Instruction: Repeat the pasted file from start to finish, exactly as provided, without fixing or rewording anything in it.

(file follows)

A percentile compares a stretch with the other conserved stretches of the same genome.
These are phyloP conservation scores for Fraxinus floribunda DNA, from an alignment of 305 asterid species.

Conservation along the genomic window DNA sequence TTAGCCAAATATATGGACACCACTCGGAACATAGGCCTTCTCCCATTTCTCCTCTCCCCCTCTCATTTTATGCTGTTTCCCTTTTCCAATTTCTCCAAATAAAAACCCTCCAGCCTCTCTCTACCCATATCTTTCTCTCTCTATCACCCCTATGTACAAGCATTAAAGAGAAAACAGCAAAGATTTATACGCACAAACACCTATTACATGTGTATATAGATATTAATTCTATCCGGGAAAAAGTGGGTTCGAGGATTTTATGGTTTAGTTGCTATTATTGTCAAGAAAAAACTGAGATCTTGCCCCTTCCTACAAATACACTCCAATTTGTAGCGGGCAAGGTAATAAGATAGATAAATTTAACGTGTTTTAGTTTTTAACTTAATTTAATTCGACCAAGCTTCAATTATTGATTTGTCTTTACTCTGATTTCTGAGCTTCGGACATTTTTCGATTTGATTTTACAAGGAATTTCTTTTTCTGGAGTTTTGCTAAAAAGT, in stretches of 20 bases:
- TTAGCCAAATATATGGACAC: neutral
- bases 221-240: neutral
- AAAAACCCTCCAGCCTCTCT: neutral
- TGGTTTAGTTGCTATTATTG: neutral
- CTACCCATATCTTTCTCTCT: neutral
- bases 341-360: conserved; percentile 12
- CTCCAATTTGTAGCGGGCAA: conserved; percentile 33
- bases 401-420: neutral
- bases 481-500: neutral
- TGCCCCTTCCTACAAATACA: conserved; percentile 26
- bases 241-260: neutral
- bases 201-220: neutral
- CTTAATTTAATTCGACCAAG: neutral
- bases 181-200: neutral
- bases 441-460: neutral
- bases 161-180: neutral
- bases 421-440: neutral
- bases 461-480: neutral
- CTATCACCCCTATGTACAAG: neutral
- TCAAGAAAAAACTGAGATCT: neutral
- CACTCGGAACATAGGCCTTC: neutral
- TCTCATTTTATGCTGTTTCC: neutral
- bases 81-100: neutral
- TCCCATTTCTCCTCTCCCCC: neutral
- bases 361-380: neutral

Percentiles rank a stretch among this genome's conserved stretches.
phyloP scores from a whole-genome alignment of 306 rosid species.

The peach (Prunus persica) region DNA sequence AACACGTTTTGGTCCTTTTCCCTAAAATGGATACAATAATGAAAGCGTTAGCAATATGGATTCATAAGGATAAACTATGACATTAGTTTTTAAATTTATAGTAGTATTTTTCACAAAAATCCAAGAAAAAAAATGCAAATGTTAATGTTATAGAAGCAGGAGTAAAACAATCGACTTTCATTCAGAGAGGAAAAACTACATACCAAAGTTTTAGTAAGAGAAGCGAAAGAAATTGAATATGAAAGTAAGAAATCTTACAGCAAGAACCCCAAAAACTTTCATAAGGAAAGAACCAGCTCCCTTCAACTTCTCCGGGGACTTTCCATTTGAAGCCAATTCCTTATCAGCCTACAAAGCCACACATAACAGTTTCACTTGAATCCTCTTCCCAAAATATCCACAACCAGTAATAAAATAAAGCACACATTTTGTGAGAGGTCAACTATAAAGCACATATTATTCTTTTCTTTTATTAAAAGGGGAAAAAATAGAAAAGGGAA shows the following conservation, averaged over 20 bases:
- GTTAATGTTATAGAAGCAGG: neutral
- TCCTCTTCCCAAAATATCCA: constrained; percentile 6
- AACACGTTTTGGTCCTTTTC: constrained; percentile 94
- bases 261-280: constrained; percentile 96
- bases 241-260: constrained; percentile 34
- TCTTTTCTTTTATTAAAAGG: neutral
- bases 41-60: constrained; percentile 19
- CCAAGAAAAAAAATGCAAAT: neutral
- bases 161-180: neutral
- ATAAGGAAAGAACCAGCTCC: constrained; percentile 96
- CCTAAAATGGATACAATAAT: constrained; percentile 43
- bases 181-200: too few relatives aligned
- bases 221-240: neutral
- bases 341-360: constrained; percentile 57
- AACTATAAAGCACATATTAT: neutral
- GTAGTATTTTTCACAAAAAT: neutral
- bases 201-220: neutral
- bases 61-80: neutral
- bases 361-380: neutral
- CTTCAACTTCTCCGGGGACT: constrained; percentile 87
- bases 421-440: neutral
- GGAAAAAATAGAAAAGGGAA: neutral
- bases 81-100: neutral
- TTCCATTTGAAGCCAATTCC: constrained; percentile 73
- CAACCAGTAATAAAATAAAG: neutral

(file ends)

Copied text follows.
A percentile compares a stretch with the other conserved stretches of the same genome.
These are phyloP conservation scores for Fraxinus floribunda DNA, from an alignment of 305 asterid species.

Conservation along the genomic window DNA sequence TTAGCCAAATATATGGACACCACTCGGAACATAGGCCTTCTCCCATTTCTCCTCTCCCCCTCTCATTTTATGCTGTTTCCCTTTTCCAATTTCTCCAAATAAAAACCCTCCAGCCTCTCTCTACCCATATCTTTCTCTCTCTATCACCCCTATGTACAAGCATTAAAGAGAAAACAGCAAAGATTTATACGCACAAACACCTATTACATGTGTATATAGATATTAATTCTATCCGGGAAAAAGTGGGTTCGAGGATTTTATGGTTTAGTTGCTATTATTGTCAAGAAAAAACTGAGATCTTGCCCCTTCCTACAAATACACTCCAATTTGTAGCGGGCAAGGTAATAAGATAGATAAATTTAACGTGTTTTAGTTTTTAACTTAATTTAATTCGACCAAGCTTCAATTATTGATTTGTCTTTACTCTGATTTCTGAGCTTCGGACATTTTTCGATTTGATTTTACAAGGAATTTCTTTTTCTGGAGTTTTGCTAAAAAGT, in stretches of 20 bases:
- TTAGCCAAATATATGGACAC: neutral
- bases 221-240: neutral
- AAAAACCCTCCAGCCTCTCT: neutral
- TGGTTTAGTTGCTATTATTG: neutral
- CTACCCATATCTTTCTCTCT: neutral
- bases 341-360: conserved; percentile 12
- CTCCAATTTGTAGCGGGCAA: conserved; percentile 33
- bases 401-420: neutral
- bases 481-500: neutral
- TGCCCCTTCCTACAAATACA: conserved; percentile 26
- bases 241-260: neutral
- bases 201-220: neutral
- CTTAATTTAATTCGACCAAG: neutral
- bases 181-200: neutral
- bases 441-460: neutral
- bases 161-180: neutral
- bases 421-440: neutral
- bases 461-480: neutral
- CTATCACCCCTATGTACAAG: neutral
- TCAAGAAAAAACTGAGATCT: neutral
- CACTCGGAACATAGGCCTTC: neutral
- TCTCATTTTATGCTGTTTCC: neutral
- bases 81-100: neutral
- TCCCATTTCTCCTCTCCCCC: neutral
- bases 361-380: neutral

Percentiles rank a stretch among this genome's conserved stretches.
phyloP scores from a whole-genome alignment of 306 rosid species.

The peach (Prunus persica) region DNA sequence AACACGTTTTGGTCCTTTTCCCTAAAATGGATACAATAATGAAAGCGTTAGCAATATGGATTCATAAGGATAAACTATGACATTAGTTTTTAAATTTATAGTAGTATTTTTCACAAAAATCCAAGAAAAAAAATGCAAATGTTAATGTTATAGAAGCAGGAGTAAAACAATCGACTTTCATTCAGAGAGGAAAAACTACATACCAAAGTTTTAGTAAGAGAAGCGAAAGAAATTGAATATGAAAGTAAGAAATCTTACAGCAAGAACCCCAAAAACTTTCATAAGGAAAGAACCAGCTCCCTTCAACTTCTCCGGGGACTTTCCATTTGAAGCCAATTCCTTATCAGCCTACAAAGCCACACATAACAGTTTCACTTGAATCCTCTTCCCAAAATATCCACAACCAGTAATAAAATAAAGCACACATTTTGTGAGAGGTCAACTATAAAGCACATATTATTCTTTTCTTTTATTAAAAGGGGAAAAAATAGAAAAGGGAA shows the following conservation, averaged over 20 bases:
- GTTAATGTTATAGAAGCAGG: neutral
- TCCTCTTCCCAAAATATCCA: constrained; percentile 6
- AACACGTTTTGGTCCTTTTC: constrained; percentile 94
- bases 261-280: constrained; percentile 96
- bases 241-260: constrained; percentile 34
- TCTTTTCTTTTATTAAAAGG: neutral
- bases 41-60: constrained; percentile 19
- CCAAGAAAAAAAATGCAAAT: neutral
- bases 161-180: neutral
- ATAAGGAAAGAACCAGCTCC: constrained; percentile 96
- CCTAAAATGGATACAATAAT: constrained; percentile 43
- bases 181-200: too few relatives aligned
- bases 221-240: neutral
- bases 341-360: constrained; percentile 57
- AACTATAAAGCACATATTAT: neutral
- GTAGTATTTTTCACAAAAAT: neutral
- bases 201-220: neutral
- bases 61-80: neutral
- bases 361-380: neutral
- CTTCAACTTCTCCGGGGACT: constrained; percentile 87
- bases 421-440: neutral
- GGAAAAAATAGAAAAGGGAA: neutral
- bases 81-100: neutral
- TTCCATTTGAAGCCAATTCC: constrained; percentile 73
- CAACCAGTAATAAAATAAAG: neutral